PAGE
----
Mulberries are delicious and one of the earliest fruit harvests of the year. Here's how to forage mulberries and turn them into a delicious chutney.
Japanese knotweed is a highly invasive edible plant that is often compared to rhubarb. Here's a recipe for sweet and tangy knotweed bars that will help you conquer this weed by eating it!
Learn some common edible weeds that can be foraged in the spring in the Midwest.
There is wild fruit nearly everywhere, free for the picking. This spring, as soon as leaf buds swell in your area, go looking for blooms. Take a ride, get somebody to drive for you, so you can search roadsides and fields, along railroad tracks, in power line right of ways, and maybe even an abandoned homesite, looking for brushy shrubs, brambles, vines and trees with white flowers.
Sustainable graziers and restoration agriculturists must quickly standardize a new Grass-Fed label definition that takes animal welfare and environmental impact into account.
Putting out food for the wild birds in your area will help them get the nutrition they need to thrive through the cold months. Avian nutrition means much more than tossing out a few seeds. If you’re not sure what to put on your wild bird grocery shopping list, check out this list to get started.
After three weekends with no harvest or animals seen, Kiara finds out they were probably right in front of his face.
The author struggles to find foods to preserve for her family this year after drought and wildfire affected their gardening and foraging opportunities.
"The Wild Wisdom of Weeds," by wild-foods advocate and author Katrina Blair, is the only book on foraging and wild edibles to focus on thirteen weeds found all over the world, which together comprise a complete food source and extensive medical pharmacy and first-aid kit. Blair’s philosophy is sobering, realistic, and ultimately optimistic: If we can open our eyes to see the wisdom found in these weeds right under our feet, instead of trying to eradicate an “invasive,” we could potentially achieve true food security and optimal health.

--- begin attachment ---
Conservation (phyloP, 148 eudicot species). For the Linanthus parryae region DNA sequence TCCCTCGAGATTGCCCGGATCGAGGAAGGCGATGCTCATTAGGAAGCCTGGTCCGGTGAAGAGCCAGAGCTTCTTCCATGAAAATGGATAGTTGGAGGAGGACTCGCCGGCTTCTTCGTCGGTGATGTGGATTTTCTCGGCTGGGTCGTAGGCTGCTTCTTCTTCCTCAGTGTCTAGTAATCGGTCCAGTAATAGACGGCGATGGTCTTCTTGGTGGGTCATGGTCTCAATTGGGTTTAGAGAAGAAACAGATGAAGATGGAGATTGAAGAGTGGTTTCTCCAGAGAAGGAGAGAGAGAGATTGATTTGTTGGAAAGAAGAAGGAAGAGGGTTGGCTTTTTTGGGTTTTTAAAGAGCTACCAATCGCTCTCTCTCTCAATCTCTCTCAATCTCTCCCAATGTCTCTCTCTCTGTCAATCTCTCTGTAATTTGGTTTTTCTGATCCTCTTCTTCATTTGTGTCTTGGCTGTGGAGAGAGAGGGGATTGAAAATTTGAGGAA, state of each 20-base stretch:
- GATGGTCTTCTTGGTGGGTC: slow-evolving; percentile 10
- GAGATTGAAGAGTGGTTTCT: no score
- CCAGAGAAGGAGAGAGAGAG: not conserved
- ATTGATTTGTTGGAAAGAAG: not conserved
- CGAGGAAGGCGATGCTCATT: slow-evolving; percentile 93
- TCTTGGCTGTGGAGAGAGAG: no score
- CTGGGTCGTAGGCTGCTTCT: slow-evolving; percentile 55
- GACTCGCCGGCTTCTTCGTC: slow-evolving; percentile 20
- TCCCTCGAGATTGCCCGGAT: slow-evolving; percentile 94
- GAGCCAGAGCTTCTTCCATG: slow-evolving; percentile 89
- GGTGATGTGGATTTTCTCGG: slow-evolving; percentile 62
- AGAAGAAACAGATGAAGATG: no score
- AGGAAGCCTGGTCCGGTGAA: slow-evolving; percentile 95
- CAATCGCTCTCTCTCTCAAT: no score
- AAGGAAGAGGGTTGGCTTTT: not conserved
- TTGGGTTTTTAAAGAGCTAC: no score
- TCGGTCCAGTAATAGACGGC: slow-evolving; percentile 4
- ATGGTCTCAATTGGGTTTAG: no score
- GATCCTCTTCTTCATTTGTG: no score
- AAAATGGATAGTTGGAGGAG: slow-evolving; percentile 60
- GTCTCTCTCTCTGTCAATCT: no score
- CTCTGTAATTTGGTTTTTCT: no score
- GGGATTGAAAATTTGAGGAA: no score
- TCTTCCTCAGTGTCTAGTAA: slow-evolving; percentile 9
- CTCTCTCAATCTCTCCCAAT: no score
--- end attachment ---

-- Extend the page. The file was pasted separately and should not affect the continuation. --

September brought a huge chestnut harvest that I delight in gathering and eating.
Hawthorn fruits are in season in late summer and early fall. They are delicious, and also heart-healthy — eat your medicine!
Peppergrass, a native North American plant in the mustard family, adds a spicy kick to recipes. Here's how to identify, sustainably harvest and use peppergrass.
Don't be fooled by false species. Enjoy real morels and fiddlehead ferns. Tips for identification and lessons learned from misidentifications.
How to identify and use red clover (Trifolium pratense), plus a recipe for red clover blossom soda bread.
A relative of the artichoke, burdock is a common and versatile wild vegetable.
Identifying, harvesting, and cooking the nutritionally complex spring treat, stinging nettle.
Violet leaves are one of the best wild edible salad greens. Their pretty, edible flowers are only in season for a few weeks.
Garlic mustard has spicy, delicious leaves, flowers, seeds, and roots. It is an invasive species that may be harvested without sustainability concerns. In fact, you'll be doing your environment a favor if you eat this plant!
Western culture has taught us to eat all the wrong things for all the wrong reasons.
During the coldest months of winter, field garlic is still ready to be harvested. Even when the ground is too frozen for digging up the savory bulbs, the leaves can be used like chives.
How to identify, harvest, and eat sunchokes (also known as Jerusalem artichokes). This root vegetable is a native North American plant that is at its best after a few frosts.
Food preservationist Tammy Kimbler teaches you how to make apple pie fruit leather from urban-foraged apples.
To grow, keep and eat your own food keeps you away from the food industry, the fossil fuel based agriculture, food stores and logistics.
Tastes like lemonade, has the beautiful blush color of rose wine, and comes from a plant that's almost certainly growing near you - here's how to make and use sumac extract.
These sweet, wholesome scones come together in a flash and make use of August’s abundance of wild blackberries.
How to identify, harvest and cook with wood sorrel and sheep sorrel, both common weeds that have the same exquisite lemon flavor as cultivated French sorrel.
Daylilies are usually appreciated for their showy flowers, but they also provide four different tasty ingredients. Wild food forager Leda Meredith shows you how to use the edible parts of the plant.
Nyerges shares his years of experience about a little-known plant, Tradescantia fluminensis, and how it can be used for food. It has apparently never been described as a food plant in U.S.wild food/ethnobotanical literature.
Jessica Kellner, editor of Natural Home and Garden Magazine, shares three pregnancy skin care products that will help prevent stretch marks and keep your baby belly soft and smooth.
Jerry is no ordinary guy. Don’t be fooled by his rather gruff exterior. Laughing eyes, and a twitch at the corner of his mouth, quickly verify that humor lies within! This wild man in the suburbs has some interesting hobbies which keep him well fed!
James E. Churchill’s advice for finding and preparing chicory, mint, catnip and blackberries, found in a 1970 issue of Mother Earth News, is timeless—and very timely right now.
You can find free food, such as wild carrots, cattail roots and crawfish, right in your neighborhood fields, swamps and creeks, and under rotten logs.
You can attract a variety of birds to your yard by knowing what to feed wild birds. Find information on feeding birds and learn different birds’ preferences.